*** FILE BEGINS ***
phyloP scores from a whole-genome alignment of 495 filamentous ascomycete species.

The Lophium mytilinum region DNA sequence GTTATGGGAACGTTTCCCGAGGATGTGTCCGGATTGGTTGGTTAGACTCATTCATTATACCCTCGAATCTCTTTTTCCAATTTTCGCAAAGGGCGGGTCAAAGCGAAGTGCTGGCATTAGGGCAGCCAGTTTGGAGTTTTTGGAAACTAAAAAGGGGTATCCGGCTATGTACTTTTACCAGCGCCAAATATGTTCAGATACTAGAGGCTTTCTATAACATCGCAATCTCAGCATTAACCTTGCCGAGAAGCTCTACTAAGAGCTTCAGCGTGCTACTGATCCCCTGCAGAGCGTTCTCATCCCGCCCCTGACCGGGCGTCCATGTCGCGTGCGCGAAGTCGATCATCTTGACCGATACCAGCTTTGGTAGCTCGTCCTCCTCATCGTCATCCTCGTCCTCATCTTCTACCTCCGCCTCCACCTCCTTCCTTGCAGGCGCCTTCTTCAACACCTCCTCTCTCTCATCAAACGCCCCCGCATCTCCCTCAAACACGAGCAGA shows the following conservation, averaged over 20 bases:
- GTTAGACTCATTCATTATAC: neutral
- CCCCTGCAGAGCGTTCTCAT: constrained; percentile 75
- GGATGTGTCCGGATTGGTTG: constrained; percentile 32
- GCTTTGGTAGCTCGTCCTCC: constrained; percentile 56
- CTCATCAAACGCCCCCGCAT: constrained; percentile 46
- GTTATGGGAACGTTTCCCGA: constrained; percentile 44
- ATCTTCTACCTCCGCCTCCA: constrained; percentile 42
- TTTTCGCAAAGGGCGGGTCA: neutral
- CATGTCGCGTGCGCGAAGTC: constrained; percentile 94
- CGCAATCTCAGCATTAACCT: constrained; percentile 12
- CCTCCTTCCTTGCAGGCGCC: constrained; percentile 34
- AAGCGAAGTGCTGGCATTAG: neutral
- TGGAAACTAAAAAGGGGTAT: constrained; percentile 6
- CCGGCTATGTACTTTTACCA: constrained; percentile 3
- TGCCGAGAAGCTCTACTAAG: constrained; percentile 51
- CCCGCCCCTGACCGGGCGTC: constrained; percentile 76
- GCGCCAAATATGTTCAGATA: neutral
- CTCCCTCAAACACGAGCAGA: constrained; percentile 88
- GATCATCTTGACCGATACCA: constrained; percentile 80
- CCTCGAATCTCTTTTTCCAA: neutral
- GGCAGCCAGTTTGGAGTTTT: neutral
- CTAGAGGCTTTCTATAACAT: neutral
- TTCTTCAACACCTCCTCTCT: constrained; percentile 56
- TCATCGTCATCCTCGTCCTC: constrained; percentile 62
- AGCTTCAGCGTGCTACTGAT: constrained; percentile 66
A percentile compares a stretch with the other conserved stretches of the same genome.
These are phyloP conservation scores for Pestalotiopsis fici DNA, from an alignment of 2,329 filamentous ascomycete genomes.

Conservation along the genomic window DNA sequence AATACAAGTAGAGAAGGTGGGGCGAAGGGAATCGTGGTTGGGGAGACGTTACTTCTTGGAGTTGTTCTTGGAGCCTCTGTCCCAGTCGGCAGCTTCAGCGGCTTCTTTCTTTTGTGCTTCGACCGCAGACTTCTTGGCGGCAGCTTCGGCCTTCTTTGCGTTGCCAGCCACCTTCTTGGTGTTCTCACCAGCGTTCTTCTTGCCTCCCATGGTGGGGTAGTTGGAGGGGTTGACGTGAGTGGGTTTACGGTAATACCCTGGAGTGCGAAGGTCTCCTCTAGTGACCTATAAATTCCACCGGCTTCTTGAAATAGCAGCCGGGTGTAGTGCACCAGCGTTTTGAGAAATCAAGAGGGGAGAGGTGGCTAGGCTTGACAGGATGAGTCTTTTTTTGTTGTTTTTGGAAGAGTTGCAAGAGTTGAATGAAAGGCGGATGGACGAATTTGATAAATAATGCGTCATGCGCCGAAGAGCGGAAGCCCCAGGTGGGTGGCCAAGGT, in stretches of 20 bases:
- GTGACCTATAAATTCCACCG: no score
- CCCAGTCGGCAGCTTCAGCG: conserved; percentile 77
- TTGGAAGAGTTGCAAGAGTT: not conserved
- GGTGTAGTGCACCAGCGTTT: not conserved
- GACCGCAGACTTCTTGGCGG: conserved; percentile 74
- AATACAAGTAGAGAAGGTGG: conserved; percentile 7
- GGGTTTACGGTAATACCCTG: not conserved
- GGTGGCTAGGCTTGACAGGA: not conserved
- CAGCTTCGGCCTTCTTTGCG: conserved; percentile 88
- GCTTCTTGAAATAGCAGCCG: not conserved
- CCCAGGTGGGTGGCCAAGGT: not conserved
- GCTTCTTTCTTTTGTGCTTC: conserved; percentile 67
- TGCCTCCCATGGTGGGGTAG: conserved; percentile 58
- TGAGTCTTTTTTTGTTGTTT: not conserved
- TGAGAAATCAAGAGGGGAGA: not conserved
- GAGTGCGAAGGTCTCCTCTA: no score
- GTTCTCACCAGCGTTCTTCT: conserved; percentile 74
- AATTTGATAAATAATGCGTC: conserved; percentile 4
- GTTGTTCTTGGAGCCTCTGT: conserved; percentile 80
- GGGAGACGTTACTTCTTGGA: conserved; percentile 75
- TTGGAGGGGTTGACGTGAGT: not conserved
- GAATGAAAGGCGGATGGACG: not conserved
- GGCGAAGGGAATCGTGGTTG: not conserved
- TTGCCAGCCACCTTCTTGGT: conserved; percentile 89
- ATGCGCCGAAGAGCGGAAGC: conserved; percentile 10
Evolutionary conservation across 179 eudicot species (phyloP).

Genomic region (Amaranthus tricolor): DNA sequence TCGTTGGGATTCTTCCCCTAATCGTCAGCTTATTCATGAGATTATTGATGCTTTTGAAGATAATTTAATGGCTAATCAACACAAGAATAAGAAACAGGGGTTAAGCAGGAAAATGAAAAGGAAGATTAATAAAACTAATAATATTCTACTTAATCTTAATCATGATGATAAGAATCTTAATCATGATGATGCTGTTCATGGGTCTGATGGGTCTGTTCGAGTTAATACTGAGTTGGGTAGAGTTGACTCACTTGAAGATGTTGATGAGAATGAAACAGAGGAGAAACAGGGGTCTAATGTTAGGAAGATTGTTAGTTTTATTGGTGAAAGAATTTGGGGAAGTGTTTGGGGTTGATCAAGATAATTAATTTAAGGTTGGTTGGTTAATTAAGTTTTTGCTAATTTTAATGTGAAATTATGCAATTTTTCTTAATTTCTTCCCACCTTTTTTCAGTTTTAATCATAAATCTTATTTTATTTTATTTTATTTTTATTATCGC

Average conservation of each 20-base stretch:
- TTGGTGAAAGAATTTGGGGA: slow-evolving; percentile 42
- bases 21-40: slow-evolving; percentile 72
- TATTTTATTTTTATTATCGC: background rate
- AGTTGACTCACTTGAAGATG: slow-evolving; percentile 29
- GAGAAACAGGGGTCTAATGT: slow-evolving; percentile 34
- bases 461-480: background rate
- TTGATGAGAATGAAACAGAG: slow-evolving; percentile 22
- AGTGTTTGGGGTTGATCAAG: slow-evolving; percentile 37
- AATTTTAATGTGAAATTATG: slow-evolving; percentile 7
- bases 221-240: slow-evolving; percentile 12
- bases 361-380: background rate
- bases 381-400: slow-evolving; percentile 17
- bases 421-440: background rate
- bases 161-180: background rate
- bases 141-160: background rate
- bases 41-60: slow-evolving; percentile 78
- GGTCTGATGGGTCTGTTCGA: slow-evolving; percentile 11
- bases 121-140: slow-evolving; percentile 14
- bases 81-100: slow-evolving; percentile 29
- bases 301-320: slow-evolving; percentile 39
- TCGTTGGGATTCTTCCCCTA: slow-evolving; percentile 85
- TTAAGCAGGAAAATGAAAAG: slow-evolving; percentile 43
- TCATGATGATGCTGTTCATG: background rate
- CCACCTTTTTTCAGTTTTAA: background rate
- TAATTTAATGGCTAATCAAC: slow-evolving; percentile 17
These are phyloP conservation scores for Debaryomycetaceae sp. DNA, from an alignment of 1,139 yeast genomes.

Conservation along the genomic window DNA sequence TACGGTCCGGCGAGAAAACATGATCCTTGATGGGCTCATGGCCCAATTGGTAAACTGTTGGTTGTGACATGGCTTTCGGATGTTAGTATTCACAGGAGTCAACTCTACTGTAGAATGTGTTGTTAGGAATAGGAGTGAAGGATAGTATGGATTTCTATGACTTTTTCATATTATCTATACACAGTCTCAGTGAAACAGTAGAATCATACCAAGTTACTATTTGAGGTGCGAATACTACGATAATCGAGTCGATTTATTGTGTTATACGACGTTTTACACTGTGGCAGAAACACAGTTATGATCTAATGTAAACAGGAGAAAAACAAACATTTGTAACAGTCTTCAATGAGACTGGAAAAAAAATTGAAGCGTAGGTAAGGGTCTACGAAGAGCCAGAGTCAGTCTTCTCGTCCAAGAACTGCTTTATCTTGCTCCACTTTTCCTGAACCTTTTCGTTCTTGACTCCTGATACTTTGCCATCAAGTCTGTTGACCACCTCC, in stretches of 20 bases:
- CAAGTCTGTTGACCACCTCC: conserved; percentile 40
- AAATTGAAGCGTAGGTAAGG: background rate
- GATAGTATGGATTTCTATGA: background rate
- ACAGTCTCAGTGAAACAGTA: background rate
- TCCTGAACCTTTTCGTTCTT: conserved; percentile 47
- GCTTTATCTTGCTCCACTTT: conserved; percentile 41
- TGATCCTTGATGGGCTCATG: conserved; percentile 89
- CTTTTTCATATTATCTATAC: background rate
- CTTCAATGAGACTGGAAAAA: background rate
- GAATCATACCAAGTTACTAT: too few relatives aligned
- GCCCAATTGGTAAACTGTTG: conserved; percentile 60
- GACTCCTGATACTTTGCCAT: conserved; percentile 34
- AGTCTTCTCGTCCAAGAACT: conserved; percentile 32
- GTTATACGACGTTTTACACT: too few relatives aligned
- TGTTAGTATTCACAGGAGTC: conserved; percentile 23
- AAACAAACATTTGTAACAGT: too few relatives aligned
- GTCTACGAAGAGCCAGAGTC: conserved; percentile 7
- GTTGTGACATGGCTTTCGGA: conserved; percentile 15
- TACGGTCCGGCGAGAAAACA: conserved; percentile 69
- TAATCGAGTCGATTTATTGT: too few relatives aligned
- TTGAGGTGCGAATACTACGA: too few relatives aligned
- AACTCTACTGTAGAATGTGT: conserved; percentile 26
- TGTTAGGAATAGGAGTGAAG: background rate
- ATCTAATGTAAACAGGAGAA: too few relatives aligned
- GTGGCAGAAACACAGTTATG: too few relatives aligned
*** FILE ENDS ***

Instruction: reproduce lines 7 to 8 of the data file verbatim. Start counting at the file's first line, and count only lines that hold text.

- CTCATCAAACGCCCCCGCAT: constrained; percentile 46
- GTTATGGGAACGTTTCCCGA: constrained; percentile 44